The report states that its recommendations constitute the Joint Committee’s response to the European Commission’s recent consultation on securitization and should be considered in the light of further work on the transparency requirements for SFIs.
The report focuses on the interplay between investor due diligence requirements and the disclosure requirements that apply to issuers, originators and sponsors. It aims to establish whether investors are effectively protected and whether the supervision framework is appropriate to support the redevelopment of the EU securitization markets. It includes recommendations to:
harmonize due diligence requirements across the EU.
standardize investor reports and have them stored in a centralized, public space.
ensure investors receive loan-by-loan level data.
review the use of different definitions and key terms across EU legislative texts.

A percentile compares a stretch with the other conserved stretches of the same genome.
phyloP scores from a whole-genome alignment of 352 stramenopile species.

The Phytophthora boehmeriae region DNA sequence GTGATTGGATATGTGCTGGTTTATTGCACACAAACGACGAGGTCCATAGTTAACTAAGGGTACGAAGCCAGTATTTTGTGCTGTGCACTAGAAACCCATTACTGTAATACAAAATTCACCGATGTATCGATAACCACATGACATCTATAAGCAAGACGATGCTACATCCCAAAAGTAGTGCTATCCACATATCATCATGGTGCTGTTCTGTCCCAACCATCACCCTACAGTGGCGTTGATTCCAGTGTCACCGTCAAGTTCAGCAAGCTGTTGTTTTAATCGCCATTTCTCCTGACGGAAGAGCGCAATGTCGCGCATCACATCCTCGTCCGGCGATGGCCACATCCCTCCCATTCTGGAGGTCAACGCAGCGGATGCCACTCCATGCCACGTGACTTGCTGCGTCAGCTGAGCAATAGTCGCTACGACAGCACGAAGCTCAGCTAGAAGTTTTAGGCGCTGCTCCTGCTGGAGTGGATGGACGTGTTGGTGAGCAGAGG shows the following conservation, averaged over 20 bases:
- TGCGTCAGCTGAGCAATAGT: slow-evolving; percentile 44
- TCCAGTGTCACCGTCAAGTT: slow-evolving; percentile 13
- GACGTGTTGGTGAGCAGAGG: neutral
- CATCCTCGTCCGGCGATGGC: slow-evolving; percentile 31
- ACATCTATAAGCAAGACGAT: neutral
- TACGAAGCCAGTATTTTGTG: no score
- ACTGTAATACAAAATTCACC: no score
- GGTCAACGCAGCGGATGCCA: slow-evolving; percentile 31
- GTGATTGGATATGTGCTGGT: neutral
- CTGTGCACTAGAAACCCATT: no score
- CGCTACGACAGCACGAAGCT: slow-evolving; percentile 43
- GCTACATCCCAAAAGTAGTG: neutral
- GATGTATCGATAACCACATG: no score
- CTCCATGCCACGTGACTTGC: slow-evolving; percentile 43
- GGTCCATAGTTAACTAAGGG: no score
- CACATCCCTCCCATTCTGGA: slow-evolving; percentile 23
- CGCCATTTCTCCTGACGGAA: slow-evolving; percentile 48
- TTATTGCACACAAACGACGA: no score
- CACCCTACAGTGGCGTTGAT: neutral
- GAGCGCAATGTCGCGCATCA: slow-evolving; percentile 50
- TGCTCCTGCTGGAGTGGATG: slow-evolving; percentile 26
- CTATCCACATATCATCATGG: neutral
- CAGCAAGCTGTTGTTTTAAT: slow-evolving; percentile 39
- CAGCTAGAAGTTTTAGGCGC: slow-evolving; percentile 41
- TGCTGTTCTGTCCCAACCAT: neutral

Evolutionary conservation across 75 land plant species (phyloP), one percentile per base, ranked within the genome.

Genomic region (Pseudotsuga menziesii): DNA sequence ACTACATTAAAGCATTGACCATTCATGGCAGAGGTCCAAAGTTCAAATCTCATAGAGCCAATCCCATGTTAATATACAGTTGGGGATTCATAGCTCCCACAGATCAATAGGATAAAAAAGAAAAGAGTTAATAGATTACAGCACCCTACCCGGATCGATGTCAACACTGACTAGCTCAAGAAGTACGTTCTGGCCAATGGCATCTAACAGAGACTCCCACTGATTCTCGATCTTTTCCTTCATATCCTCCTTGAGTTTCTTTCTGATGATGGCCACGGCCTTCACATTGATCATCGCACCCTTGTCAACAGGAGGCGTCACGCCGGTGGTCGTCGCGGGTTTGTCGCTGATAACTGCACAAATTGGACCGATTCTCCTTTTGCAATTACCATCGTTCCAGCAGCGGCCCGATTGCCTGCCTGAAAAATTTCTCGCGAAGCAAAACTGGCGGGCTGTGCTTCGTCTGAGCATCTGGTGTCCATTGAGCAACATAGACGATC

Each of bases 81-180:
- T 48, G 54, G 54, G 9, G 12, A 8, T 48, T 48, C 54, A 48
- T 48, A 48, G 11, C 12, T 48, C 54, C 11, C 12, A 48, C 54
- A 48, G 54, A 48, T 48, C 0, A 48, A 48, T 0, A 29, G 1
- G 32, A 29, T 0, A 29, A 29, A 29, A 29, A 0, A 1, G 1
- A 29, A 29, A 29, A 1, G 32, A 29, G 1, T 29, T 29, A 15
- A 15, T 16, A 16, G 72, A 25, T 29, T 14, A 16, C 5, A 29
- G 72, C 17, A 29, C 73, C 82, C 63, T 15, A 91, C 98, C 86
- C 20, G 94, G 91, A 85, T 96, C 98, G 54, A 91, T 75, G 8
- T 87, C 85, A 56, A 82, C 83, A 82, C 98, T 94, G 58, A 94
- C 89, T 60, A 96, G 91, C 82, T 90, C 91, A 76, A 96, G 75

complement a harmonized due diligence and disclosure framework with a comprehensive regime for supervision and enforcement.
On May 8, 2015, the Federal Home Loan Bank of Boston filed a stipulation of voluntary dismissal with prejudice of claims it levied against JP Morgan Chase & Co., the Bear Stearns Companies Inc., EMC Mortgage Corporation and other entities. FHLB Boston had filed suits seeking rescission and other damages under Massachusetts law, alleging that the defendant banks made material misstatements and omissions about the riskiness of the mortgage pools underlying the securities. There was no mention in the stipulation of whether a settlement had been reached. Stipulation.